Humans in data centres: risk and energy reduction opportunities
31-07-2012 - John Hatcher
The cause of the majority of failures in data centres is reported to be human error and this finding is repeated in studies of other industries. Human interaction is the common element in all cases and forms part of the ‘homo-technical system’. A very complex or highly automated design may make operation more difficult and increase the likelihood of misoperation. There may have been a large investment in redundant infrastructure but the facility is still vulnerable to how the operators act in a failure scenario. The testing and commissioning programme prior to handover is important to identify design and installation errors. This process, culminating with the integrated systems tests, allows a unique opportunity to prove that the systems operate in the manner specified, including in a variety of rare operating modes and uncovers incipient faults and latent defects. Part load testing can prove whether facility efficiency meets the expected performance.
Operational performance is a function of the organisational and individual operator experience. A well-managed facility should have clear, accessible, up-to-date, well practised procedures for both standard and emergency modes which are undertaken by staff with a thorough understanding of the systems they are responsible for and how these support the operation. The data centre industry faces a shortage of skilled operators, in part caused by its rapid growth.
When budgets are restricted there may be pressure to reduce maintenance spend which can increase operational risk and may prove to be a false economy if the result is operational outages and reputational damage. Reliability forms part of the data centre total cost of ownership, however the cost of failure is difficult to estimate due to its intangible and unpredictable nature. Failures normally occur not just due to one abnormal event but a confluence of circumstances where a series of contributory factors trigger the outcome. With hindsight, the causes may have been evident but left undetected or uncorrected without previous ill effect. By having the right checks and balances in place, problems can be caught early and dealt with, minimising impact and preventing escalation. Risk tends to reduce with experience, however risk due to complacency can be important in older facilities with a more experienced site team.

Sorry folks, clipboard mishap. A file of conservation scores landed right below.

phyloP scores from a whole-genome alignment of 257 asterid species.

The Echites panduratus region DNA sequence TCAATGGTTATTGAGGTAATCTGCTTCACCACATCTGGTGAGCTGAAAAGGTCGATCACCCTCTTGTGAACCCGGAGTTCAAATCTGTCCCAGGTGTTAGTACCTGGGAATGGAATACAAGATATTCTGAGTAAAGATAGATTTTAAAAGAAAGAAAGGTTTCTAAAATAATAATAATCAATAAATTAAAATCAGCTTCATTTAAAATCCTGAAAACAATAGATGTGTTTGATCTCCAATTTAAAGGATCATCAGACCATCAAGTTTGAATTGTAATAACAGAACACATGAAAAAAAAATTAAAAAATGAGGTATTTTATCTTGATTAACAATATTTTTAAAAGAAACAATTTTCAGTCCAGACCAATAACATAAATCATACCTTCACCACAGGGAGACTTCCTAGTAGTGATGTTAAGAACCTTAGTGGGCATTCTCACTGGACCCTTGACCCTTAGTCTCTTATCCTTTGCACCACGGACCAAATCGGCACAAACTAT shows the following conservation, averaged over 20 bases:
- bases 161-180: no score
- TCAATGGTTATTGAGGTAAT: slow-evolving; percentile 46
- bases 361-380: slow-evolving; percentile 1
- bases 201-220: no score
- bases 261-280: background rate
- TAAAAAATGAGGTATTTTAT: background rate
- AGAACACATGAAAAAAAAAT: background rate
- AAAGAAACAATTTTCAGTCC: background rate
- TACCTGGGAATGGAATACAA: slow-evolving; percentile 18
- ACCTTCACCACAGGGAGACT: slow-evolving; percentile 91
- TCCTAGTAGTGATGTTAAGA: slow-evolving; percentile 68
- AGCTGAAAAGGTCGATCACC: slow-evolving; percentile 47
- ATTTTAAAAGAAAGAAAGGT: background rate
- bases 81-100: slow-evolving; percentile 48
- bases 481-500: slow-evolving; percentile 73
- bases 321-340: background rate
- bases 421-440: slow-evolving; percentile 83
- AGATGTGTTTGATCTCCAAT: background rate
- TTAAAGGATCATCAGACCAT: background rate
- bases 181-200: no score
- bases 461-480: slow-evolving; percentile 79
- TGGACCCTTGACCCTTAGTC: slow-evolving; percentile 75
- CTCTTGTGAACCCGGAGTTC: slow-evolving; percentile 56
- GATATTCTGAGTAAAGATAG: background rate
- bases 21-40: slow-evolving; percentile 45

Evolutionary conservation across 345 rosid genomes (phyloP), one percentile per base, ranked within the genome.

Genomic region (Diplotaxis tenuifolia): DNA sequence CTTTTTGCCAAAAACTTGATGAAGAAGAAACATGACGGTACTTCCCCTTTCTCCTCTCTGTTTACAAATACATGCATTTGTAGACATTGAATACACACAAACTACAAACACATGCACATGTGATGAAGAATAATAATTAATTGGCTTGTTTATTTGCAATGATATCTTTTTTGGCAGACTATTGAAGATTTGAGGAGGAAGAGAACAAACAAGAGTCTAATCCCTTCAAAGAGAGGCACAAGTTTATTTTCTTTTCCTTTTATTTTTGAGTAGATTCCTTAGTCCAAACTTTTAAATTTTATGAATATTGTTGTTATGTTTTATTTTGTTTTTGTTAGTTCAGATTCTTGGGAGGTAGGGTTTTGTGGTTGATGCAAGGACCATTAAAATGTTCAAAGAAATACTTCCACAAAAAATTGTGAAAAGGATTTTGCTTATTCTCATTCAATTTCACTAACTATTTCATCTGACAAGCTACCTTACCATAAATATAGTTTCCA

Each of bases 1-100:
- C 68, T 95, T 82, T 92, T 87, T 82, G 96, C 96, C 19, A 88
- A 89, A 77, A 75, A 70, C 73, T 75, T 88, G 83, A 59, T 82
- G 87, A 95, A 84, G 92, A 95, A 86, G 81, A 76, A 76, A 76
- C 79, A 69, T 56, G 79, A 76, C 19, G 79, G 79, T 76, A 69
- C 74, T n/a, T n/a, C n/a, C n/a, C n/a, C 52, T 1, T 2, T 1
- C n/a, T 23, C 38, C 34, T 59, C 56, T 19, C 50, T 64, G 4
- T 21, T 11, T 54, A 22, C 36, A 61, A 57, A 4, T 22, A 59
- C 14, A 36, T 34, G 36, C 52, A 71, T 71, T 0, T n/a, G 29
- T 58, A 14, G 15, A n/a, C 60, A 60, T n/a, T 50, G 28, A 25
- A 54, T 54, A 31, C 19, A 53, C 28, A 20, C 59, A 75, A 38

The organisational learning environment is important to allow the development of knowledge, understanding and experience. It should be recognised that mistakes are inevitable and that failure can never be completely eliminated, however by learning from our mistakes, both on an individual and organisational level, reliability can be improved. A spirit of continuous improvement fosters a positive attitude towards learning, with an openness to embrace new concepts and different ways of doing things. A blame culture is detrimental as it encourages problems to be hidden and has a negative effect on staff morale. Often one of the results following a major failure is the dismissal of staff (scapegoating), however this may not achieve the intended effect – whoever replaces them will not have the benefit of learning from the failure event; introducing less experienced people at this stage will increase risk. When failure root causes are investigated, in many cases managerial decisions are identified as significant contributing factors, rather than specific operator actions.
Training has an important role in improving operator skills and motivation; it helps give people ownership of the systems they look after and provides the business with confidence that the team will perform effectively when under pressure. A better understanding of the critical infrastructure also has additional benefits, such as identifying system and plant optimisation opportunities and energy savings. This knowledge is especially valuable when cost pressures mean that legacy facility lifetimes are extended. There is often a perception that energy efficiency improvements cannot be implemented as this will compromise reliability, however with a thorough technical awareness of system design and operation, appropriate changes can be managed which reduce energy consumption and risk.
Developing a highly skilled workforce and sharing knowledge and learning between operators is an important challenge the data centre industry needs to address to improve operational performance and reduce total cost of ownership. There is a strong business case for investing in this area.